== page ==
Robert Chambers, also known as the “Preppy Killer” after he strangled a teenage girl to death in New York City’s Central Park over 30 years ago, has been released from prison after serving a lengthy sentence for unrelated drug and assault charges.
Chambers, 56, was sentenced to 19 years in prison in 2008 for dealing narcotics though he ultimately served 15 years for those crimes. He will remain on parole until 2028. His stint in jail for drugs and assault came a few years after he finished serving time for the death of 18-year-old prep school student Jennifer Levin.
Levin’s partially nude, disheveled and brutalized body was found in Central Park by a cyclist in August 1986. When arrested in connection to Levin’s murder, Chambers initially told police she died after the two engaged in consensual “rough sex” following drinks at a local bar in New York City, Dorrian’s Red Hand.
Chambers, a York Preparatory School student, was popular, handsome and in high demand: The night he strangled Levin, according to New York magazine, he had a blow-out with his then 16-year-old girlfriend at Dorrian’s. It was reportedly that exchange that prompted Levin to pursue Chambers that evening. She and Chambers flirted until the early morning before leaving the bar just before dawn. Levin was found dead later that morning.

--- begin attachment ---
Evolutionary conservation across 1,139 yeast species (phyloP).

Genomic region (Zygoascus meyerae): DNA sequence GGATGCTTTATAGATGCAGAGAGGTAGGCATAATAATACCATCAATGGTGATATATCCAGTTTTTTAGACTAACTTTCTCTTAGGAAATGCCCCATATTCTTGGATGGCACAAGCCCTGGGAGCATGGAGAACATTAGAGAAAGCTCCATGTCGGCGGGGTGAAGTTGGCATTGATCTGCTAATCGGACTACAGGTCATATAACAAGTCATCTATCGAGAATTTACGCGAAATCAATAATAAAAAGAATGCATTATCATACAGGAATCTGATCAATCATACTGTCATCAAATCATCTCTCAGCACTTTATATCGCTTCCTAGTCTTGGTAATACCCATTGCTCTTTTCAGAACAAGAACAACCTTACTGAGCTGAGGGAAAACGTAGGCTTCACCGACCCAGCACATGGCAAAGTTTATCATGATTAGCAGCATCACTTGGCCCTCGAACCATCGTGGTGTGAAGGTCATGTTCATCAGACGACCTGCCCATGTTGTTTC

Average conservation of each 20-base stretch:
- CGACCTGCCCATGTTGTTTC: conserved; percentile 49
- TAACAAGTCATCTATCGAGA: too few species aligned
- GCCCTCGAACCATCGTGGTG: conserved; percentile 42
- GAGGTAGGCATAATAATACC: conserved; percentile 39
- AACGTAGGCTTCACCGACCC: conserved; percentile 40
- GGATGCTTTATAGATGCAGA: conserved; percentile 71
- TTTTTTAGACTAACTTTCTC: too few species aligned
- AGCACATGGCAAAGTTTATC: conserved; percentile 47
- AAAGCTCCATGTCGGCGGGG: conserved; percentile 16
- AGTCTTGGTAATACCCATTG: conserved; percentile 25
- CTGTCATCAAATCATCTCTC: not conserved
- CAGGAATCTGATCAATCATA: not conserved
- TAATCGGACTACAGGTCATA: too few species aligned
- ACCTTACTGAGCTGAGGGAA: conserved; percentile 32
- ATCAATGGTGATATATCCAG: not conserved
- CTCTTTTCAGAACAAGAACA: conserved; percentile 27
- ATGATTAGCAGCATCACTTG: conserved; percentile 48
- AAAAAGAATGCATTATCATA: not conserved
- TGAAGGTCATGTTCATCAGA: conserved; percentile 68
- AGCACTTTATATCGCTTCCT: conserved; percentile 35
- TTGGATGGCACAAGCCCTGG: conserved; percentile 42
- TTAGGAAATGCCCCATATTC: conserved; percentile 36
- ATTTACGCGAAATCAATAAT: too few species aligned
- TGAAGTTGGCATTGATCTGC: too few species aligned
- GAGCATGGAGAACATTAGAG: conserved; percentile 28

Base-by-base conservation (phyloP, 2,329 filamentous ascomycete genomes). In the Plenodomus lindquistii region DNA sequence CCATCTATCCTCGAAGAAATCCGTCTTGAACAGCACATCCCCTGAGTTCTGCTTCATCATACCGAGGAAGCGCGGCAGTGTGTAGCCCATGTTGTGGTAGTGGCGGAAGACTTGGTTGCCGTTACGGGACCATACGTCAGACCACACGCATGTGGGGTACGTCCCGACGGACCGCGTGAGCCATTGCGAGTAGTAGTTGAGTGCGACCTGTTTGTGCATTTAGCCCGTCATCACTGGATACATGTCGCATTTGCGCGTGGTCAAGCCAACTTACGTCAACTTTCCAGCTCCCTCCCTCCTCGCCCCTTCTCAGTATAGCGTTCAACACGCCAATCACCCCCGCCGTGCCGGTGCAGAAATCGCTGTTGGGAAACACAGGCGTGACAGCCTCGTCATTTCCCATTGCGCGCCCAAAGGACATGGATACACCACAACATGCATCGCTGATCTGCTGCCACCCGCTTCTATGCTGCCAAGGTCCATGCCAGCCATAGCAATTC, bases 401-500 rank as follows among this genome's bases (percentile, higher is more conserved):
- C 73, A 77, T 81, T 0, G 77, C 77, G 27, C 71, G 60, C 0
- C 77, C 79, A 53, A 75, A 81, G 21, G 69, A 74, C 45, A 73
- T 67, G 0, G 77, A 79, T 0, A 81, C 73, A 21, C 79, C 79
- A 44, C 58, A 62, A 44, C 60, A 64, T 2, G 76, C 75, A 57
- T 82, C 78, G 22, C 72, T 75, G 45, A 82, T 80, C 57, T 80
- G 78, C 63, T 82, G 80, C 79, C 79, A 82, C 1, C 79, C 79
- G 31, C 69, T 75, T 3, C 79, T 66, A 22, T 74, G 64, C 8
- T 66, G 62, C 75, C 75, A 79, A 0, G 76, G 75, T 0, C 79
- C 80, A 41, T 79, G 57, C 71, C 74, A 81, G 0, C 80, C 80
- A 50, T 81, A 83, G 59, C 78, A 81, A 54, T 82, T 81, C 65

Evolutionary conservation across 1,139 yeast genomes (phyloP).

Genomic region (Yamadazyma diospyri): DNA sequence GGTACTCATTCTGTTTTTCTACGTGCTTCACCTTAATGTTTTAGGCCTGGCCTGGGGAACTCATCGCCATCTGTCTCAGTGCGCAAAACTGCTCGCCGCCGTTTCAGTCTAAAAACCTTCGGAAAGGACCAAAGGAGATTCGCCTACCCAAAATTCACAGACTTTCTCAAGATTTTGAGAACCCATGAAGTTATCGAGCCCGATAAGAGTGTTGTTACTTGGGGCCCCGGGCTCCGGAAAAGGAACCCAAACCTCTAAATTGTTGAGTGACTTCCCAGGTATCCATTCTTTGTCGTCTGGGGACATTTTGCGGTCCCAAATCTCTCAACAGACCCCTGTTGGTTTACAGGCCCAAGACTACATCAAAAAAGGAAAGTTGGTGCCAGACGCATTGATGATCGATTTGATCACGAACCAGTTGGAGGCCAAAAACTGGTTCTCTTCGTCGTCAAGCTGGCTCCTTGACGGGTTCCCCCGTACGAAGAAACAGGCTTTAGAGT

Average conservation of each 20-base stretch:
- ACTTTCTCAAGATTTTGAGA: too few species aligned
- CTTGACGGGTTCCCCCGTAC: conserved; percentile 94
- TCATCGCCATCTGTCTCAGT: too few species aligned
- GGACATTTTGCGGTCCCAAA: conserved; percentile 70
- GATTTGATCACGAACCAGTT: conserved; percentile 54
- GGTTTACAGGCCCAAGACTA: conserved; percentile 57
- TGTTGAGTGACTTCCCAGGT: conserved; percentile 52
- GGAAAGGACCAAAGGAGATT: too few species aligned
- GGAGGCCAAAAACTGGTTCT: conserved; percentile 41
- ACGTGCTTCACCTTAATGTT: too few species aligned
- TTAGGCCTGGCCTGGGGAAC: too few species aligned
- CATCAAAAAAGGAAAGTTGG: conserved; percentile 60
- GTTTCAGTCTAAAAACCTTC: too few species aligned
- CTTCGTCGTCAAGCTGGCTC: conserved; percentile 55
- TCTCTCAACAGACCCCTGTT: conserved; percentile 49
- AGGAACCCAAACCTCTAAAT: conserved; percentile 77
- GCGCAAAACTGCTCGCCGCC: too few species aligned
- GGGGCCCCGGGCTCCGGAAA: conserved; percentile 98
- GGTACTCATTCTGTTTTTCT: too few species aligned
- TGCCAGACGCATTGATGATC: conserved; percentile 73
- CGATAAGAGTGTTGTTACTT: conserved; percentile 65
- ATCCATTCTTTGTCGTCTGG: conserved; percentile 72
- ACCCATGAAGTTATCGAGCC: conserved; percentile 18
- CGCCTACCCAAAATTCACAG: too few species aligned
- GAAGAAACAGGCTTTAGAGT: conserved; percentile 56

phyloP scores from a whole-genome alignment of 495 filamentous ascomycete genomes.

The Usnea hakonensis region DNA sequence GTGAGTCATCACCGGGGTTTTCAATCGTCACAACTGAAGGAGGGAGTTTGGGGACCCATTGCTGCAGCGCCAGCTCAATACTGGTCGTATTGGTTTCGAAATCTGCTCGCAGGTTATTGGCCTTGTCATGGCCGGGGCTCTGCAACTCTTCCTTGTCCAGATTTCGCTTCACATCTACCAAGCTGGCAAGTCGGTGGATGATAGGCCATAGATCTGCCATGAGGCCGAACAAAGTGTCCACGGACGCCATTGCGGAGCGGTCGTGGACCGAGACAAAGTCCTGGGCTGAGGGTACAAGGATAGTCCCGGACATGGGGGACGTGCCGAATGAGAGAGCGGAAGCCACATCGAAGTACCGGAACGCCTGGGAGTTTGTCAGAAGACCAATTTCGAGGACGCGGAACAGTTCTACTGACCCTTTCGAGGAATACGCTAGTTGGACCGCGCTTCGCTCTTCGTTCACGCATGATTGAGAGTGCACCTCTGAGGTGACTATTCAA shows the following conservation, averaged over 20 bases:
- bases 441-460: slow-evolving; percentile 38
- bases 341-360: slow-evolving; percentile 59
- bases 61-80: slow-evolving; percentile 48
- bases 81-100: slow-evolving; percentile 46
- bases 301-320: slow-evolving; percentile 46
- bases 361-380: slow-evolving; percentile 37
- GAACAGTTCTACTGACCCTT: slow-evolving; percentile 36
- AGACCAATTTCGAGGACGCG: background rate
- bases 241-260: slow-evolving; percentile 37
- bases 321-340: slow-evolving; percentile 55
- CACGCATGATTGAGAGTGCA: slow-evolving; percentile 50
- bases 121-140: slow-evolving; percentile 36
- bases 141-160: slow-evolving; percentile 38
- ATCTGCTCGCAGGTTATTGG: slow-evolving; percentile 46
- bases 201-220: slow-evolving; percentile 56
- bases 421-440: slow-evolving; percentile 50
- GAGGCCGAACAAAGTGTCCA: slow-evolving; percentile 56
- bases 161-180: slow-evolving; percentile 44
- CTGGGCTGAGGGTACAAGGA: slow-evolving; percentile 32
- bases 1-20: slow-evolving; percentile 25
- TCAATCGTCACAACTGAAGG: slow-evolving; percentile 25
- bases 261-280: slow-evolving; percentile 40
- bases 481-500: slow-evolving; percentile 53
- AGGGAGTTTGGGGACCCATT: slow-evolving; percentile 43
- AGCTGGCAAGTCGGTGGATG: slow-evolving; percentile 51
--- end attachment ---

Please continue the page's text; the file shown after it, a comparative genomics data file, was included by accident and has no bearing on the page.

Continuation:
Chambers’ murder trial stretched for nine days in 1988 and ended with jurors unable to reach a verdict. Mid-deliberation, a deal to plead guilty to the lesser charge of first-degree manslaughter was offered by prosecutors and Chambers took it. For the manslaughter of Levin, he would be sentenced to 15 years in prison. In a morbid twist of fate, he was released on Valentine’s Day 2003.
At the 1988 murder trial, Chambers insisted that he accidentally strangled Levin when she “hurt his genitals during rough sex,” according to the New York Times. When he was first interviewed by police, he said it was Levin who raped him.
Proceedings were a veritable feast for tabloids given the contrast between the gruesome, senseless killing and Chambers’ seemingly rags-to-riches upbringing and polished good looks. The events inspired a made-for-TV movie in 1989 and 20 years later, the crime was the focus of a documentary for AMC, The Preppy Murder: Death in Central Park.
In an interview with the Times after Chambers’ release in 2003, Levin’s mother, Ellen Levin, said Chambers had “never admitted any culpability in this crime, he has never shown any remorse, he has never truly said he is sorry for the pain he inflicted on my family.”
Ellen Levin also somewhat presciently remarked after his initial release, “Some drug dealers and people arrested for assault get a longer sentence than he got.”
As it would turn out, it would be just four more years until Chambers was arrested again. Chambers was charged with selling drugs out of his apartment. Multiple grams of cocaine were found as well as crack pipes and packing materials, according to the Manhattan district attorney at the time, Robert Morgenthau. Chambers’ time in prison was reportedly riddled with disciplinary issues, including smuggling heroin and marijuana as well as a “shank” made out of a razor.
Have a tip we should know? [email protected]